After suffering devastating brain damage from a viral infection, artist Lonni Sue Johnson lost her memory. Now, after years of therapy, she is unveiling a new portfolio of "recovery art," while also teaching scientists a bit about the brain and creativity.
The new show at the Walters Art Museum in Baltimore follows Johnson's journey, including her artwork from before she got viral encephalitis in 2007 and as she recovered. The journey is providing scientists unique insights into the dire effects of amnesia and the complementary roles played by language and memory in her artistic expression.
"The illness destroyed the hippocampus — a brain structure important for memory and spatial thinking — on both sides of her brain," said cognitive scientist Barbara Landau at Johns Hopkins University, who has worked with Johnson. "Also sustaining damage were portions of the left temporal lobe that may be important for language and perception." [Top 10 Mysteries of the Mind]
"We are not yet sure how much recovery there has been from the amnesia, if any," Landau added. "Ms. Johnson is still deeply amnesic about events that have happened in her life, and she has great difficulty remembering events that now occur during her daily life."
The intensive art therapy, which was led by her mother, Margaret Kennard Johnson, led to a new portfolio that is both similar and different from her pre-amnesia work. Her past work has graced the cover of The New Yorker magazine and appeared in the New York Times.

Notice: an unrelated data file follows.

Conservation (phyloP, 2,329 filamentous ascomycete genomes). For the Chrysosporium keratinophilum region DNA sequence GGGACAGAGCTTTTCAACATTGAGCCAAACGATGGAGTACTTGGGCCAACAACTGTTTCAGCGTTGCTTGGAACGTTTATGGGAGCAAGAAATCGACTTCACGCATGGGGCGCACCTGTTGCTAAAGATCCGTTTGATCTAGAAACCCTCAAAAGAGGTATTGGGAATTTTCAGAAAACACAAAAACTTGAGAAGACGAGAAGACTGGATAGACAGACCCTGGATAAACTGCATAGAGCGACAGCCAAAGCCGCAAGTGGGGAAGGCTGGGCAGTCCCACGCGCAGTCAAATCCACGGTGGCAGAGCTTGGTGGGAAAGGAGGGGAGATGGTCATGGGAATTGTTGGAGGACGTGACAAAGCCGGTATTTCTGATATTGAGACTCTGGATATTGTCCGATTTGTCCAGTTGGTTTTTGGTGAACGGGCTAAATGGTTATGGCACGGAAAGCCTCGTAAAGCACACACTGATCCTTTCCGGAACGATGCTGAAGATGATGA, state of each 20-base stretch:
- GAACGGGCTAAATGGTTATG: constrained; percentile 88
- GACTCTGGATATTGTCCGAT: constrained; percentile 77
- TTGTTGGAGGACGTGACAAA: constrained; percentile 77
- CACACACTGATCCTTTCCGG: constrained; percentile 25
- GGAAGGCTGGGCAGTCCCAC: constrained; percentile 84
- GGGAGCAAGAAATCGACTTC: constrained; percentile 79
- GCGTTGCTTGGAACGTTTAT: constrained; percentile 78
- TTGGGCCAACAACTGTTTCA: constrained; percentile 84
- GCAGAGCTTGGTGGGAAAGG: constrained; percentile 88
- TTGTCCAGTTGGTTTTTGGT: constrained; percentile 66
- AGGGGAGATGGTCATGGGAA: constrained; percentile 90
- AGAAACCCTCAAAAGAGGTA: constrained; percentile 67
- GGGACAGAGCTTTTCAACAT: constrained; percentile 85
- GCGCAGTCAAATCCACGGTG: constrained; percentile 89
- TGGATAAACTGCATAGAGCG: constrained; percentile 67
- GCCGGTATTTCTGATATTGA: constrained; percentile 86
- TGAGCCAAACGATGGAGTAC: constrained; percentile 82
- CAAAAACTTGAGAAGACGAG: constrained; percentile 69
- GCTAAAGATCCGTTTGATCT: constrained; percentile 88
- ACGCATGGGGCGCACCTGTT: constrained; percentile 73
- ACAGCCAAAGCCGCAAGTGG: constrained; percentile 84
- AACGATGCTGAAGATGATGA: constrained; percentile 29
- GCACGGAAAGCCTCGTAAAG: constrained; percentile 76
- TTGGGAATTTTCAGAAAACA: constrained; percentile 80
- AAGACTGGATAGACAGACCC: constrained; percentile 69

"This art is distinctly different from the work she produced before the illness, yet some of the elements remain the same, and one can see a clear relationship between the old and new art," Landau said.
Johnson's old art was distinguished by intricate combinations of iconic visual elements — for instance, a Christmas tree made up of holiday shoppers lined up in a zigzagging queue. This approach invited viewers to inspect her work closely to explore layers of meaning. [See Johnson's artwork]
After her illness, Johnson slowly recovered the ability to create art. A breakthrough came a few months into her recovery when a friend gave her a puzzle book that required her to find a set of target words embedded within a large set of letters. Within a week she began to make word lists of her own that she inserted into grids she had created.
Soon these word grids became artworks, drawing on what words mean, how they are spelled and how they are thematically related. For example, "Things You Hang in a Closet" yielded a drawing of a hanger with an embedded grid housing the words from an associated list of clothing.
"The art that she is now producing relies heavily on her knowledge of words and their meanings — something that was not damaged as a consequence of the illness," Landau said.
Johnson's experience is giving researchers a rare chance to better understand the underpinnings of brain function and art.
"One lesson is that creativity need not depend on a large store of personal experiences and memories of these, but rather, is somewhat separate from these, and can be deployed using surprising resources," Landau said. "In Ms. Johnson's case, her creativity clearly survived the illness."
The exhibition, entitled "Puzzles of the Brain: An Artist's Journey through Amnesia," will run from Sept. 17 through Dec. 11.